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Blood Diamonds: Still Bloody
An estimated 65 percent of the world's diamonds come from the rich earth of southern Africa. Diamonds are also sourced anywhere from Russia to South America. In Israel, the diamond industry accounted for more than 30 percent of the country's total manufacturing exports (nearly $20 billion) in 2008.
Australia, Canada, Namibia, South Africa, Tanzania—these countries have been able to invest the revenue from diamonds into the development of infrastructure, schools and hospitals for the good of the communities where diamonds are found. Diamond-rich Botswana has used its mines, which are partially owned by the state, to fund infrastructure, education and health care, as well as set aside a rainy-day fund of nearly $7 billion. But Botswana has something essential that other African countries do not: a government known for being both functional and honest.
In other areas, organized crime, corrupt regimes and international terrorist organizations have their hands deep in the pockets of the diamond industry, and the proceeds help fund genocide, slavery, war and terrorism. The problem is the rebels and/or governments who exploit diamonds (along with other natural resources) to achieve their illicit goals.
Blood diamonds, also known as "conflict diamonds," are stones that are usually produced in areas controlled by rebel forces that are opposed to internationally recognized governments. The rebels sell these diamonds, and the money is used to purchase arms and fund their military actions.
Blood diamonds are often produced through the forced labor of men, women and children under deplorable working conditions. They are also stolen during shipment or seized by attacking the mining operations of legitimate producers. These attacks can be on the scale of a large military operation.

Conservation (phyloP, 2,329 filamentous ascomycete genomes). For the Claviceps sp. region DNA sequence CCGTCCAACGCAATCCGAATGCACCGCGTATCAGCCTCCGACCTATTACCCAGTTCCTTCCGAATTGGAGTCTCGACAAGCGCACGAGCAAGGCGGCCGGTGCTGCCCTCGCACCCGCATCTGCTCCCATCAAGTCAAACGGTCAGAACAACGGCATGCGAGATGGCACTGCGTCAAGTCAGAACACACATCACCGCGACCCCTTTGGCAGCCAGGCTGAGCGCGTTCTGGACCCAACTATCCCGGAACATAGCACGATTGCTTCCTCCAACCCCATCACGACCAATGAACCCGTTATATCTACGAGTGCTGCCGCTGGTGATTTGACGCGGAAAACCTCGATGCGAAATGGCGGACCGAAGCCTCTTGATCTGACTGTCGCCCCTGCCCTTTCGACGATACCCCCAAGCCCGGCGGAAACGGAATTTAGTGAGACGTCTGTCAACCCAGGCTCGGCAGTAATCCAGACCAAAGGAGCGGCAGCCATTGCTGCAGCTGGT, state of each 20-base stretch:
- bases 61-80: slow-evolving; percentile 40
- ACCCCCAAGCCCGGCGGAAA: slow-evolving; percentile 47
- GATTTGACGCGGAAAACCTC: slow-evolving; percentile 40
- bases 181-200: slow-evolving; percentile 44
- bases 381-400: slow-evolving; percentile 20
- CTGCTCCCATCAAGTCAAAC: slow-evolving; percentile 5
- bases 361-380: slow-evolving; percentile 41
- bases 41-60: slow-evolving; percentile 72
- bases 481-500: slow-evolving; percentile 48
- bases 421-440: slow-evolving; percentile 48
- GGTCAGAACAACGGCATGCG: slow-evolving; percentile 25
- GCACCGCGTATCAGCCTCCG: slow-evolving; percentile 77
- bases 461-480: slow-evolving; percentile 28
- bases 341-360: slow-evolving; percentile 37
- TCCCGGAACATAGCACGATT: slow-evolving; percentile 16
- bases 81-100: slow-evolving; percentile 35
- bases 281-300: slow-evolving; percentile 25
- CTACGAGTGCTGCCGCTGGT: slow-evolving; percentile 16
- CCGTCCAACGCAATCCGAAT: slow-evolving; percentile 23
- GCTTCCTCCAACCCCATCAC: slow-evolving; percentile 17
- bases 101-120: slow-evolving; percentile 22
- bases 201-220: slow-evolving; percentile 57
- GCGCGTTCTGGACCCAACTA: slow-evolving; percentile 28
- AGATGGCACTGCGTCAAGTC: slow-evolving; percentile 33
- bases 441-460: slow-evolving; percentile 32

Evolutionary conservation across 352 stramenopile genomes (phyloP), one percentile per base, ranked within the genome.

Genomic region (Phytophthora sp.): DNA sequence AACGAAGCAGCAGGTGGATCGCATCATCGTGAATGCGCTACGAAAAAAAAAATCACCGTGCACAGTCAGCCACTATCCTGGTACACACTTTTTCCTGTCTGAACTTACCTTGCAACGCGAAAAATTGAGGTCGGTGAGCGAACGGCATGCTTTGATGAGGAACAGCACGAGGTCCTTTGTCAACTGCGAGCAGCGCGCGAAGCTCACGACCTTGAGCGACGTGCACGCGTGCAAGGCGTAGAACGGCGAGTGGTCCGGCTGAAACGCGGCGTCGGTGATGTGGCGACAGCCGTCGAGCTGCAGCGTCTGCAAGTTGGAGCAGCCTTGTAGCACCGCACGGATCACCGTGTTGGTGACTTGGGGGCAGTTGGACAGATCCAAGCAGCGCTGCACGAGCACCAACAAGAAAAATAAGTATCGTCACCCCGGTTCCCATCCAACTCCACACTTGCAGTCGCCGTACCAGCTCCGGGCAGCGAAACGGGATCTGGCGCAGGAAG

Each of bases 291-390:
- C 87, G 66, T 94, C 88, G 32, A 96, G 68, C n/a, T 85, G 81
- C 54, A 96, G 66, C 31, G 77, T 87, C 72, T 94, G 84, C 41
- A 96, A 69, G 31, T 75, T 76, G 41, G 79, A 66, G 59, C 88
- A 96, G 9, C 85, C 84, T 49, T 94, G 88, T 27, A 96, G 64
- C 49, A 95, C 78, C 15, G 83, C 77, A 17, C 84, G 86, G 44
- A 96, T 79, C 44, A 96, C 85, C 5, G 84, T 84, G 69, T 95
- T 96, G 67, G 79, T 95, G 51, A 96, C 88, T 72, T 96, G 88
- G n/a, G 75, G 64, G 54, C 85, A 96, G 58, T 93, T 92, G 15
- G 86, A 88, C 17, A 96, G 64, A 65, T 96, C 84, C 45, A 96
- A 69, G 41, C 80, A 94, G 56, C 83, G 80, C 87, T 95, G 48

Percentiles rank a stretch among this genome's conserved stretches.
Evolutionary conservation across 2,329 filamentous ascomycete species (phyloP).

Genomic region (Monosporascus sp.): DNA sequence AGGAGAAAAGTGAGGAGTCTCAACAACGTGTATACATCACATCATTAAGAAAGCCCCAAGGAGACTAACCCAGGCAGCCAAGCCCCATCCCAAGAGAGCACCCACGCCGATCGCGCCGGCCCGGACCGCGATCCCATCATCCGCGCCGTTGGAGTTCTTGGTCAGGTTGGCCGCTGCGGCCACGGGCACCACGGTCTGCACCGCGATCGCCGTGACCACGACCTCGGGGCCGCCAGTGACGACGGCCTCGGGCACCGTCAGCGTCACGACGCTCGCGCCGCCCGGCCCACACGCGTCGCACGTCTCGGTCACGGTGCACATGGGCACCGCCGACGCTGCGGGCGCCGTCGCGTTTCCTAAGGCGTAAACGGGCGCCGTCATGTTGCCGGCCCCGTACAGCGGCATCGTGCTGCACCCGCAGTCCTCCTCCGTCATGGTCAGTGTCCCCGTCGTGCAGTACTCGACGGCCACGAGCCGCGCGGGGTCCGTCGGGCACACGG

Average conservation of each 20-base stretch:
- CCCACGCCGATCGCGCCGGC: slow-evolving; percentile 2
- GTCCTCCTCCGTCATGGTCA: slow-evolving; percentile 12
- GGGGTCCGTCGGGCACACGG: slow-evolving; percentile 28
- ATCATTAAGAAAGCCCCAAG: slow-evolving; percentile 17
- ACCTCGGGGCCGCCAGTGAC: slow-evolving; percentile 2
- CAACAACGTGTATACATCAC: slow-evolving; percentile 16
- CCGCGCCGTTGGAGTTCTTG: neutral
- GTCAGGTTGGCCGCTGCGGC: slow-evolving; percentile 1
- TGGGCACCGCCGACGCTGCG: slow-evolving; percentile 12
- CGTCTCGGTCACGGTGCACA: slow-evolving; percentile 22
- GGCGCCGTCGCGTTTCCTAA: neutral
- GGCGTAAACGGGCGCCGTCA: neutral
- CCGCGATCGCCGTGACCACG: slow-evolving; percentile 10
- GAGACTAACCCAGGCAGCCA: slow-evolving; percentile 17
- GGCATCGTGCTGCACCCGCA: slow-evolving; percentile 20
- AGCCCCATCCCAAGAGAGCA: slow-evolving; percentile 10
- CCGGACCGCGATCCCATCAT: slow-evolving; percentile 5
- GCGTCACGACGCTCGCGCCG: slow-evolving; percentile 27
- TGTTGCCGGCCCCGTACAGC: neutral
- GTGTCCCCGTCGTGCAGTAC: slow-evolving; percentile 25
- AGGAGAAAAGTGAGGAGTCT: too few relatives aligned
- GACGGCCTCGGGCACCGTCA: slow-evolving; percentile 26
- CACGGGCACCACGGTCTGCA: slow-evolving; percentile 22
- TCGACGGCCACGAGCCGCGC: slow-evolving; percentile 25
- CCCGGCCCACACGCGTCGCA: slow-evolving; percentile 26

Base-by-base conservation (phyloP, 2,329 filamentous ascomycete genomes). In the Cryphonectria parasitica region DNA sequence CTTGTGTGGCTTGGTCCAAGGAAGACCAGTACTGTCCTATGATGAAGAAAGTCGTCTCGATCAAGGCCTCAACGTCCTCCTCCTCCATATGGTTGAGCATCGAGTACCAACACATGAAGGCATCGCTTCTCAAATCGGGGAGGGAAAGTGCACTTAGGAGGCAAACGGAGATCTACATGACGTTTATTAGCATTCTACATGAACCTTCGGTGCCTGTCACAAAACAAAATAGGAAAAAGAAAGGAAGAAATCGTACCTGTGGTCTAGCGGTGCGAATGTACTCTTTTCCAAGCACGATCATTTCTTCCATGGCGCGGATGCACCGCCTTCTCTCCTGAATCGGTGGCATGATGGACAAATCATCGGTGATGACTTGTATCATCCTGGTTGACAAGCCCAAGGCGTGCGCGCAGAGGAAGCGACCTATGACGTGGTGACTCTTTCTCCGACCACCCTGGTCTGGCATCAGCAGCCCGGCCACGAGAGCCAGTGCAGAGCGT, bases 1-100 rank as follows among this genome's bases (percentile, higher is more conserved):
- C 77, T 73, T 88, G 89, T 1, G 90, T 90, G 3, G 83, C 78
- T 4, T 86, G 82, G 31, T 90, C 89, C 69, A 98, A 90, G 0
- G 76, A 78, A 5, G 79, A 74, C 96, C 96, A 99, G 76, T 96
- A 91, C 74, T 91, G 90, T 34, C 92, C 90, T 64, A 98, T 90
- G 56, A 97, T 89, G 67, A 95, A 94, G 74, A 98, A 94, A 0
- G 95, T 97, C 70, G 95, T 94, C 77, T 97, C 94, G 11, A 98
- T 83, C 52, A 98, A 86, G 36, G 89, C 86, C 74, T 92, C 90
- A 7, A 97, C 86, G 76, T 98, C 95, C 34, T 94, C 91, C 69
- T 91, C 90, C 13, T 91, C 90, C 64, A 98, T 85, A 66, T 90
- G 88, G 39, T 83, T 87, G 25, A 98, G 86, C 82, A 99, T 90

The stones are then smuggled into the international diamond trade and sold as legitimate gems. These diamonds are often the source of enormous amounts of money for the rebels, and bribes, threats, torture and murder are common modes of operation.
The flow of conflict diamonds has originated mainly from Sierra Leone, Angola, Democratic Republic of Congo, Liberia and Ivory Coast.
The Kimberley Process
Eight years ago, in the aftermath of horrific abuses committed by West African rebel groups enriched by diamond wealth, an international body backed by the United Nations (the Kimberley Process Certification Scheme) was founded to ensure that traders and consumers could identify blood diamonds and prevent their trade.
The Kimberley Process (KP) requires each nation to certify that diamond exports are produced through legitimate mining and sales activity. All rough diamonds exported from these nations are to be accompanied by certificates stating that the diamonds were produced, sold and exported through legitimate channels. The certification process accounts for all rough diamonds, through every step of their movement, from mine to retail sale.
Nations who agree to participate in the KP are not permitted to trade with nonmember nations. The KP is believed to have significantly reduced the number of conflict diamonds that are reaching international gem markets, although not without its problems.
The KP review mission recently found that diamonds in eastern Zimbabwe are mined under conditions of serious human rights abuses, with endemic smuggling and rampant corruption, in breach of the standards set by the organization. But little can be done about it because the KP works by consensus. Because its members include Namibia, Russia and South Africa, which support President Robert Mugabe, the group decided in November 2009 not to suspend Zimbabwe or ban the sale of its stones.
The group's weak excuse was a technicality in the KP mandate that defines blood diamonds as those mined by abusive rebel groups, not abusive governments. Clearly, it should not matter who carries out the abuses. The Kimberley Process did urge Zimbabwe to remove its military from the diamond fields and make other crucial reforms, but the situation in the Marange diamond fields in eastern Zimbabwe remains largely unchanged.
Despite Zimbabwean claims that the army was withdrawing, for the most part the diamond fields remain under firm military control, with smuggling, abuses and corruption unchecked. Blood diamonds from Marange continue to find their way into jewelry stores worldwide. The stones often get smuggled into world markets via unregistered traders in neighboring countries such as Mozambique or South Africa. These countries either do not or cannot certify the origin and flow of the stones, which then become intermingled with legitimate gems.